Apistogramma agassizi, A. parva, Geophagus agassizii
Brazil, Colombia, and Peru.
Males grow larger, are more colourful, and develop elongated fin rays.
26-29 deg C (79-84 deg F)
Soft and acidic. pH: 4.5-6.8, dH: up to 12 degrees.
Agassiz's Apisto has a wide area of distribution, inhabiting slow-moving, shallow blackwater creeks and tributaries of the Amazon River basin - from the Rio Ucayali basin in Peru, through the Rio Solimões and eastwards to the Rio Capim (a tributary of the Guamá River) in Brazil. In many places the substrate is composed of leaf litter. The home aquarium should contain soft, acidic water and be biologically mature before these fishes are added. Ideally there will be dark substrate and dense planting, with plenty of hiding places/territories amongst rocks, driftwood, coconut shells etc. Floating plant cover could be used to help diffuse the light. Peat filtration and the addition of dried Indian Almond Leaves (Terminalia catappa) would be beneficial to help create the favoured conditions, and be aware that the tank should have a tight fitting cover, as these fish can jump. Filtration should be efficient, but water movement gentle, and frequent partial water changes should be carried out in order to keep nitrate at a minimum. A. agassizii are generally peaceful, but can become rather territorial when breeding. Keep either a single pair, or in larger aquaria, one male with several females (which will form a harem). The females will seek out individual territories, hence the importance of many visual barriers within the tank. Good tankmates include Corydoras catfish, hatchetfish, pencilfish, small tetras, and suckermouth catfish. Like many of the Apistogramma species, A. agassizii will not tolerate an elevated nitrate level. Regular partial water changes are an absolute must for their continued wellbeing. May also be seen on sale as Agassiz's Dwarf Cichlid. Several tank-bred colour forms of this species are available, including 'double red', 'fire red', 'gold', 'red', and 'super red', along with numerous wild variants such as 'Alenquer', 'Cuipeua', 'Santarem', and 'Tefe'.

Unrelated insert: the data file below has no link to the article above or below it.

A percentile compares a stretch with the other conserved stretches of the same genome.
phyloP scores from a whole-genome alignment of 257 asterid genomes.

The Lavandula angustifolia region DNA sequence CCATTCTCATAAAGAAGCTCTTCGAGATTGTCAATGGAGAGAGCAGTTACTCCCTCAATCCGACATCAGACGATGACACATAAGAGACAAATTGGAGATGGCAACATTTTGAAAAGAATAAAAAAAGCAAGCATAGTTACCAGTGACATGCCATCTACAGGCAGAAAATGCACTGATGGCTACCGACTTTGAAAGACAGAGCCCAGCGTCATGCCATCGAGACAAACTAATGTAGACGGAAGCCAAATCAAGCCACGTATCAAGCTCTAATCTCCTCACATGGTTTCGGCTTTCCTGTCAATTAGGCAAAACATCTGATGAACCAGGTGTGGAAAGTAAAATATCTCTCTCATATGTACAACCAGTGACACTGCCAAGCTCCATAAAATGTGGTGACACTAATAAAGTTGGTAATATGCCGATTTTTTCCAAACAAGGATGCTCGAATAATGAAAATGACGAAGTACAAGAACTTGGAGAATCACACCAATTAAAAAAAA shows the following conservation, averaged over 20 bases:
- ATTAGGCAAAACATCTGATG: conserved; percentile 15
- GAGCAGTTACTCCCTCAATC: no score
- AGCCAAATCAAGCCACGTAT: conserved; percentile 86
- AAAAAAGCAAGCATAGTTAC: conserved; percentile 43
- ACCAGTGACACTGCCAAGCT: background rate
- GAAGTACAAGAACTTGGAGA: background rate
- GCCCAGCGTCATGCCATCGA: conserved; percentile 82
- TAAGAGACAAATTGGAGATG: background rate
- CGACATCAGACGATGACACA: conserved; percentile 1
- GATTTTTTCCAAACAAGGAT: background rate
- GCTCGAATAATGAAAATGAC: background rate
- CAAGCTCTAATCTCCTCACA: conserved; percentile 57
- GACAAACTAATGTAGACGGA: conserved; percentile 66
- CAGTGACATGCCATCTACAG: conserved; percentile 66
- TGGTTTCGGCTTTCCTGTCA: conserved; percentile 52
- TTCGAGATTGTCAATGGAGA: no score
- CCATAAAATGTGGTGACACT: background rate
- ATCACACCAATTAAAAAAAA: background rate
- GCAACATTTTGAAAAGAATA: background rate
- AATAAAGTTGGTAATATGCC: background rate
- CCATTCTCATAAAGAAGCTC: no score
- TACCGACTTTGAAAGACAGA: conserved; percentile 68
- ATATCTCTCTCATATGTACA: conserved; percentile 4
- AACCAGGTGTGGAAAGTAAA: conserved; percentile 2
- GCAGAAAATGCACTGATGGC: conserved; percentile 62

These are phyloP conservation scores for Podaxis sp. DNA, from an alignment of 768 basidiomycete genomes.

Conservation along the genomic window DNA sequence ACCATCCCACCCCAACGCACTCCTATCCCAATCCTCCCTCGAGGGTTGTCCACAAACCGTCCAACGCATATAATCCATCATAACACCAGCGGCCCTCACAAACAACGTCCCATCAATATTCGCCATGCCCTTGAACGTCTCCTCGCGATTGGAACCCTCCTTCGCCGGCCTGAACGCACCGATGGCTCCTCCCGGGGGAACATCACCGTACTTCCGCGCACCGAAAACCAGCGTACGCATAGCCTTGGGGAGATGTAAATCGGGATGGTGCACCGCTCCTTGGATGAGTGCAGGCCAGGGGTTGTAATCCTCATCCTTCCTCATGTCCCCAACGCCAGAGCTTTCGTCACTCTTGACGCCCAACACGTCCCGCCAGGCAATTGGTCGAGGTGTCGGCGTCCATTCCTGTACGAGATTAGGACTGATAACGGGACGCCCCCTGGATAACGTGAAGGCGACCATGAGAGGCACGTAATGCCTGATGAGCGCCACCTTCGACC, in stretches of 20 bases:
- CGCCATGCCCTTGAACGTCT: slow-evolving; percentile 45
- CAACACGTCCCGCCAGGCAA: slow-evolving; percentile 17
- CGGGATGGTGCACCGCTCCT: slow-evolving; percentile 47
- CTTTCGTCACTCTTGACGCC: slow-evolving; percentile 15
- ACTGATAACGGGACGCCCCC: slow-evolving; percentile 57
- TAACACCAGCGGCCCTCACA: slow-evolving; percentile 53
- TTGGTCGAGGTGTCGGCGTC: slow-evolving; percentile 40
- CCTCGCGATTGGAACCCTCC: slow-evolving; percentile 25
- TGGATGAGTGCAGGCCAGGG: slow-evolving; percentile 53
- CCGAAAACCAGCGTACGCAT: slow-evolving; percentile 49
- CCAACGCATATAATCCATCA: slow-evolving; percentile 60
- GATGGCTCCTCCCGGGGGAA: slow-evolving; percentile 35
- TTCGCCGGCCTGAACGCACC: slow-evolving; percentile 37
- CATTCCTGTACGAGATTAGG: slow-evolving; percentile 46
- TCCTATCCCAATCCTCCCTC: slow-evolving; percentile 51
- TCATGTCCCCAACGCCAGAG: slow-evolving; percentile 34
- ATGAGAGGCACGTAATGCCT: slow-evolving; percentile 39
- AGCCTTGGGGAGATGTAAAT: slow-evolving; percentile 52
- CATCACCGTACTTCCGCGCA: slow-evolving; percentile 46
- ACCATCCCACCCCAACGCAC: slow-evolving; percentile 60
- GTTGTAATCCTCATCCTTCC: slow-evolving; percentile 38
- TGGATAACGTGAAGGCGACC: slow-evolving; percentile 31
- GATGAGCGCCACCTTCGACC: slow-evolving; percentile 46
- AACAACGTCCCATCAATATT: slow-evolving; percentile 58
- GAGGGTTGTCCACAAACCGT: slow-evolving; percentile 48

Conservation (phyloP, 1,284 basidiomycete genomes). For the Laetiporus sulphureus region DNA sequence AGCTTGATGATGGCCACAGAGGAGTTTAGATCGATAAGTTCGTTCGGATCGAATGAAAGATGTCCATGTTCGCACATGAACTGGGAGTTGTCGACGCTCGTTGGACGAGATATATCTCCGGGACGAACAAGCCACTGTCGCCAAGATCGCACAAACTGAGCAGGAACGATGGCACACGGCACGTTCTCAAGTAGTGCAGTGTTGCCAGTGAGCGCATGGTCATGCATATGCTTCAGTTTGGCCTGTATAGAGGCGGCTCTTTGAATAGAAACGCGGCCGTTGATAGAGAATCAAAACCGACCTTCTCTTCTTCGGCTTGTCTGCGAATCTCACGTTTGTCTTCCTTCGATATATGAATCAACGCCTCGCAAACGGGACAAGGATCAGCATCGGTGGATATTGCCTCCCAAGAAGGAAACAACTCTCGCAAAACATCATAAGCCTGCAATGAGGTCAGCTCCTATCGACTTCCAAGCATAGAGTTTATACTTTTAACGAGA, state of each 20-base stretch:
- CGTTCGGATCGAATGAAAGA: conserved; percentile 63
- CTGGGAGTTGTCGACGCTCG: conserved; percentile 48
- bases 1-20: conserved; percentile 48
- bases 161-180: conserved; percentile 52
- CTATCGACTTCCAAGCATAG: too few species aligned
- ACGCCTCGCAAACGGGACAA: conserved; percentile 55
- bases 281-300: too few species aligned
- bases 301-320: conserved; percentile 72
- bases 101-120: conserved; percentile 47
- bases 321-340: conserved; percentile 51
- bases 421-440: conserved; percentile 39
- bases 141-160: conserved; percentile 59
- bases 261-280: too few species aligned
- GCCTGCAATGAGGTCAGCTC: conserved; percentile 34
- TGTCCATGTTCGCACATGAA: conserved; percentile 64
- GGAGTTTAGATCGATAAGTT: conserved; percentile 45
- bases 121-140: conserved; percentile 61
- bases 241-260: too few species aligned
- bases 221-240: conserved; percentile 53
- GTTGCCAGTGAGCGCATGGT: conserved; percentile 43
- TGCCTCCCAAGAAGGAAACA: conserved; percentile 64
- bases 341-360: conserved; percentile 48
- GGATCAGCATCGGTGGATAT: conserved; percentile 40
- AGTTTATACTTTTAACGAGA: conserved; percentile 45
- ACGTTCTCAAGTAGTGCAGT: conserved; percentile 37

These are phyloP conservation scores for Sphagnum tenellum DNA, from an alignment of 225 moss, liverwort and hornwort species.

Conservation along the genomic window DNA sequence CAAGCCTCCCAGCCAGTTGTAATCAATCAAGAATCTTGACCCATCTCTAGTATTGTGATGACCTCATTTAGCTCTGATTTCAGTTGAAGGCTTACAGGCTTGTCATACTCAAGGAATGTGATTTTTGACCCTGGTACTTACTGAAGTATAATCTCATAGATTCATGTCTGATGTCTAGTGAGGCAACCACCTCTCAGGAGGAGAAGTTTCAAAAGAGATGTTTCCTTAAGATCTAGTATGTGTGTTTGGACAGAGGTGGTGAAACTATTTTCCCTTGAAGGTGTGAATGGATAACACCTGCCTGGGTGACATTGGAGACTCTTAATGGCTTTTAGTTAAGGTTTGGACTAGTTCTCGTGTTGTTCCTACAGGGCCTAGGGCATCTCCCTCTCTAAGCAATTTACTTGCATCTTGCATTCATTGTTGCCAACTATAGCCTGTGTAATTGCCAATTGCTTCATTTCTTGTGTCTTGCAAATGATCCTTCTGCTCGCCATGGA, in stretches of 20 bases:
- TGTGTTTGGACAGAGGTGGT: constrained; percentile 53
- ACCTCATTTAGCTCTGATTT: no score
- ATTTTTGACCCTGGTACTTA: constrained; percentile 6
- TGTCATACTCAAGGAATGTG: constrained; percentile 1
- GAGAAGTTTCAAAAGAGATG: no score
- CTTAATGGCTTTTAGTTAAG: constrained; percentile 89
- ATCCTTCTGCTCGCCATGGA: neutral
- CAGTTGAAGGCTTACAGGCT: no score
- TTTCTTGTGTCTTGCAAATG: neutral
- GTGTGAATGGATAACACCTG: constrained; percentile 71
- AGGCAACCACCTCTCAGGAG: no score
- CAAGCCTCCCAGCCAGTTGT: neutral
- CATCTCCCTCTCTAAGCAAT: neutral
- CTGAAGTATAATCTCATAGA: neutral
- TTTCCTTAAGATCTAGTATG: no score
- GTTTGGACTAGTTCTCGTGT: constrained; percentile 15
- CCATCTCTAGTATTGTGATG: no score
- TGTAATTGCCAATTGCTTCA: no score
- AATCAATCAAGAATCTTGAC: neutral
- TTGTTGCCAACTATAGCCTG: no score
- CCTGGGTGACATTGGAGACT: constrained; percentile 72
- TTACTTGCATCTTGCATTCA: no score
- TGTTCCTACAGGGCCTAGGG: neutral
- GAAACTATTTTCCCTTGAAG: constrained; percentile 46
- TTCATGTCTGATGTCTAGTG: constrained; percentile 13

Flake, micropellets, small frozen foods such as bloodworm, white mosquito larvae, vitamin-enriched brineshrimp and daphnia.
Successful breeding can be achieved in the home aquarium, although it is moderately difficult. The water should be very soft and acidic, and the temperature raised to the top end of their preferred range. Ideally, each female fish will be provided with a suitable spawning site in the form of a cave or flower pot on its side. Up to 150 eggs will be laid on the ceiling of the cave or pot, and these will be guarded by the female. The male fish will guard the general harem territory. The eggs should hatch after 2 to 4 days, depending on water temperature. The female continues guarding the wrigglers, and after a further few days, will lead the fry out of the cave. She will be very pugnacious at this point, fending off any would-be predators. The fry will require frequent small feeds with appropriately sized foodstuffs at this point, such as baby brineshrimp. If the spawning has occurred in a general community tank, it is a good idea to feed the other fish their food at the opposite end of the aquarium at the same time, to avoid undue stress to the female, who will be desperately trying to guard her young. Sometimes the female will take the fry up in her mouth and move them to another area of the tank.